Nathan Kaplan has been named the 2008 Morgan Prize for Outstanding Research by an Undergraduate. He graduated in 2007 from Princeton University with high honors. He also received the mathematics department's Peter Greenberg prize, which honors outstanding mathematical accomplishments.
This award is based principally on four impressive papers in algebraic number theory, two of them individual and two with other authors. (Co-authors of the joint papers were careful to highlight Kaplan's substantial contributions.) At least three of these papers have been accepted for publication in such venues as the Journal of Number Theory, the Journal of Algebra and its Applications, and Acta Arithmetica. Concerning Nathan's paper “Flat Cyclotomic Polynomials of Order Three,” the Journal of Number Theory wrote that the work “contains … rather definitive results substantially advancing our understanding of cyclotomic polynomials of order three.” Another recommender observed that this and related work of Kaplan demonstrates remarkable creativity [and] technical facility … [and] will provide researchers new tools.”
Kaplan participated in three summer REU programs (at Trinity University, Williams College, and the University of Minnesota-Duluth) during his undergraduate career, and produced publishable, professional-level work at all three. One of his supervisors described him as the most outstanding undergraduate with whom he had worked. Another supervisor described Kaplan as an extraordinary student---brilliant, friendly, outgoing, polite, and fun to work with. All of his recommenders, and this committee, fully expect Kaplan to become a very successful research mathematician.
Nathan Kaplan was raised in Brooklyn, NY and began taking math classes at Columbia University while in high school. He graduated in June 2007 with a degree in mathematics from Princeton University and is currently at Cambridge University doing Part III of the Mathematical Tripos.
His first research experience was in the summer of 2004 at the Trinity University REU program studying numerical monoids with Scott Chapman. The following summer he worked in the algebraic number theory group at the Williams College SMALL program under the direction of Allison Pacelli. In 2006 Nathan attended Joe Gallian's REU at University of Minnesota-Duluth and studied cyclotomic polynomials. This past summer he returned to the Trinity REU and worked as a graduate assistant. He also participated in independent research at Princeton with Ramin Takloo-Bighash who has advised him since his first week on campus.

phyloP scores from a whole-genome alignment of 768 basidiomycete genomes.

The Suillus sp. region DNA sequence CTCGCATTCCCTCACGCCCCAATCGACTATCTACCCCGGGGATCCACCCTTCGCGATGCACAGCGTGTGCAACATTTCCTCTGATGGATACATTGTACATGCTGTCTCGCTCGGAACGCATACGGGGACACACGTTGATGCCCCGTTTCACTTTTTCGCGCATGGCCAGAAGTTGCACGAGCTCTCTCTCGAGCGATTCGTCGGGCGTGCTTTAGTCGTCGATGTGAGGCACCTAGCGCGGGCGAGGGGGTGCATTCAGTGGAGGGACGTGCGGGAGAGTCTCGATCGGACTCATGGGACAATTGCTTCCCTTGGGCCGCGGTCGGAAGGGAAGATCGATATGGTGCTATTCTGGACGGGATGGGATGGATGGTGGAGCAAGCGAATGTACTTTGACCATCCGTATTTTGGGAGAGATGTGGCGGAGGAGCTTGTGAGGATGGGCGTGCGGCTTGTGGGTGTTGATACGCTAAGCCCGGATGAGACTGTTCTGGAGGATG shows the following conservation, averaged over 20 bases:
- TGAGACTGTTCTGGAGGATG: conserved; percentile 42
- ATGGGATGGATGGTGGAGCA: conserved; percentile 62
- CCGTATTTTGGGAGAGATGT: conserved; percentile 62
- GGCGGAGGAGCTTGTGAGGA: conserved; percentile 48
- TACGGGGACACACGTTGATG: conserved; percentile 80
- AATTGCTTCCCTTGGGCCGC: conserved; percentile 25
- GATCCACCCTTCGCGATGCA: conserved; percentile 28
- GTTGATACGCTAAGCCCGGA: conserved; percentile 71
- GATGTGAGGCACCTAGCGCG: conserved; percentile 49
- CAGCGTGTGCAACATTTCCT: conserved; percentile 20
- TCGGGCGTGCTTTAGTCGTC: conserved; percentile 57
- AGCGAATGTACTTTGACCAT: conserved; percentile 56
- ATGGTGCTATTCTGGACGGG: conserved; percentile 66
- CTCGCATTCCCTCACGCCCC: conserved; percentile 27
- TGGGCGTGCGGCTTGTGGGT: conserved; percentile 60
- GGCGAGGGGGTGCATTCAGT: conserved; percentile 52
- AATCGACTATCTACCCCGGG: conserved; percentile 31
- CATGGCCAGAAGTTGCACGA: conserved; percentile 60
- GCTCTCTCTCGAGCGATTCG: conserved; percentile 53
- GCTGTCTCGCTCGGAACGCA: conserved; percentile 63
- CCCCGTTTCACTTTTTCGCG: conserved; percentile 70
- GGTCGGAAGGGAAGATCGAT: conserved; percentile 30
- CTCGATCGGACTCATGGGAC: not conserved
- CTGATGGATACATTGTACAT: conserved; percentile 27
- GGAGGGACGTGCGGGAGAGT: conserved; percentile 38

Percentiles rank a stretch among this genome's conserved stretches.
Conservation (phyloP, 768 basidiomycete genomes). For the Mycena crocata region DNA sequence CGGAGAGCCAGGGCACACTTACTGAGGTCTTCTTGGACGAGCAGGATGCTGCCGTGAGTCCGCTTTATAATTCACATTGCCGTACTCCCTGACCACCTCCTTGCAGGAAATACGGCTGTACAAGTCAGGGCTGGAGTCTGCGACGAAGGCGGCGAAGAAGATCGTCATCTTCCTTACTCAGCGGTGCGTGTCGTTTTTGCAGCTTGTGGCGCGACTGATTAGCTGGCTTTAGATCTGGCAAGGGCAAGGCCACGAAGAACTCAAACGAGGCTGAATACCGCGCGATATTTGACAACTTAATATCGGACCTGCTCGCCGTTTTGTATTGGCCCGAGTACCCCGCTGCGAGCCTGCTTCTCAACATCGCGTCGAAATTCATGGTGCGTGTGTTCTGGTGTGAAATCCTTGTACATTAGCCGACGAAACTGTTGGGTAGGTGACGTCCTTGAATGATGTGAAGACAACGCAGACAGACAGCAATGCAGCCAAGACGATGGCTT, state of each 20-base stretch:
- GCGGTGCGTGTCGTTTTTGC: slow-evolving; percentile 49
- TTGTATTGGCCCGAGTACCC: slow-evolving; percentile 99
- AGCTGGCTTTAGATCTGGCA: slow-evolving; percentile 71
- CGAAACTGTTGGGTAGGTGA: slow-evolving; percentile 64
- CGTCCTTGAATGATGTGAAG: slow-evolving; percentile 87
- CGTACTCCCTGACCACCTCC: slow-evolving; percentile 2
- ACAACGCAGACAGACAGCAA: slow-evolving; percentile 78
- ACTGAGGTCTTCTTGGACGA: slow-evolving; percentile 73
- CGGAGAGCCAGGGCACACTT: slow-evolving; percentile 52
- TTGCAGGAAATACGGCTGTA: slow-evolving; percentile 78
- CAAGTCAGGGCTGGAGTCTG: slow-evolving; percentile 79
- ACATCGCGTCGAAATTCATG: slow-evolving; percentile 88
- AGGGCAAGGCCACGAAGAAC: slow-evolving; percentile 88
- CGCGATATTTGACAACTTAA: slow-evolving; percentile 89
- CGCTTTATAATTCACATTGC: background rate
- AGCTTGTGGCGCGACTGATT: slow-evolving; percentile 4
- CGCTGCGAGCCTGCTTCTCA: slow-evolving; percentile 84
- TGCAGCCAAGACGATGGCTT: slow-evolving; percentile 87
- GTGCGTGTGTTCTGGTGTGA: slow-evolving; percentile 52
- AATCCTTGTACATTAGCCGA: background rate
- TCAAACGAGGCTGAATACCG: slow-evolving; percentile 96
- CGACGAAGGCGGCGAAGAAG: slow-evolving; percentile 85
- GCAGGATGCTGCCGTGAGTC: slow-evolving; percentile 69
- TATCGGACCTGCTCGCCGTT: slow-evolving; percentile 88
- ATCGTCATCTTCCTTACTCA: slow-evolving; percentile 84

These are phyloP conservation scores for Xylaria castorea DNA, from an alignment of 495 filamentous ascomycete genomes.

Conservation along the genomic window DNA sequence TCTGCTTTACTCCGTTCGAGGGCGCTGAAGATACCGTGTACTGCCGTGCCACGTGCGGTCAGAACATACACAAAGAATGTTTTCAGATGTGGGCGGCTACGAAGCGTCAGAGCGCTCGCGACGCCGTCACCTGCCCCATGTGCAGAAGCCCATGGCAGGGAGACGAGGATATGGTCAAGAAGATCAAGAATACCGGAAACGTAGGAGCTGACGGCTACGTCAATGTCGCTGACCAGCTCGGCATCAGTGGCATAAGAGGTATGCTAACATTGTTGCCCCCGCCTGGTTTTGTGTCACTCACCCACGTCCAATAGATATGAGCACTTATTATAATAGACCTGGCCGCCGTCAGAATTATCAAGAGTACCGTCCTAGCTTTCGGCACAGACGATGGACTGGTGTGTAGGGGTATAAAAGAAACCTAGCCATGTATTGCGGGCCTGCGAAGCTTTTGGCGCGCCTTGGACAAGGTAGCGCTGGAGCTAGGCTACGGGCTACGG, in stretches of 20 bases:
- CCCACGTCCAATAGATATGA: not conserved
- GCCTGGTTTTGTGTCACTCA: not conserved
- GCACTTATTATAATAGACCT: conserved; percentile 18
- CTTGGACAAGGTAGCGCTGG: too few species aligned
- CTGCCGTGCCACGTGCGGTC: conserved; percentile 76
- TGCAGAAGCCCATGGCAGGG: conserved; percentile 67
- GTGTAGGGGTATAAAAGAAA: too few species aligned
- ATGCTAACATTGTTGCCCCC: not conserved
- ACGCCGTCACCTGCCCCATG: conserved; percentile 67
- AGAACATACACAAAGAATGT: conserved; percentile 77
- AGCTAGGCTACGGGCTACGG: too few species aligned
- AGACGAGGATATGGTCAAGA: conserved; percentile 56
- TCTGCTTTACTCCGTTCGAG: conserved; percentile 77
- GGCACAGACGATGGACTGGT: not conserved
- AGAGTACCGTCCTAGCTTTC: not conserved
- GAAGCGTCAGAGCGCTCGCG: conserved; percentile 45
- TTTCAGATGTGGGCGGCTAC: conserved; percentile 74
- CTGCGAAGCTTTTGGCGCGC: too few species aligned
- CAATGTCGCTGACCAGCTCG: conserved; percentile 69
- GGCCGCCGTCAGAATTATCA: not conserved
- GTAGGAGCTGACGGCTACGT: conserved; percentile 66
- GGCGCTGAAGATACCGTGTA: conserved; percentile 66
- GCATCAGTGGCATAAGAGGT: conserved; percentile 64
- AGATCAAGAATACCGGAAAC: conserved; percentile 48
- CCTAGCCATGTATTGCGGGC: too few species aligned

Next fall he will begin the mathematics Ph.D. program at Harvard University on a National Science Foundation Graduate Fellowship. He plans to study algebraic number theory. He is enthusiastic about teaching and has been active in tutoring since high school. Outside of math he is a dedicated New York Mets fan, enjoys theater and film, and once bowled a 16 squared.
Response from Nathan Kaplan
I am very honored to be selected for the 2008 Morgan Prize. I would like to thank Mrs. Frank Morgan for endowing the award and the AMS, MAA, and SIAM for sponsoring it. I am very grateful to all of my advisers who have taught me what research is all about: Ramin Takloo-Bighash and Manjul Bhargava at Princeton, Scott Chapman at Trinity University, Allison Pacelli at Williams, and Joe Gallian at University of Minnesota-Duluth. I owe a lot of thanks to the other students I worked with at summer REU programs and also to the students in my problem set groups at Princeton for helping me get the most out of my academic experiences. I would also like to thank my friends, in Princeton, NYC, and elsewhere, for giving me something to do when I needed a mathematical break. Most importantly, I must thank my parents for their love and support and for giving me so many opportunities to succeed.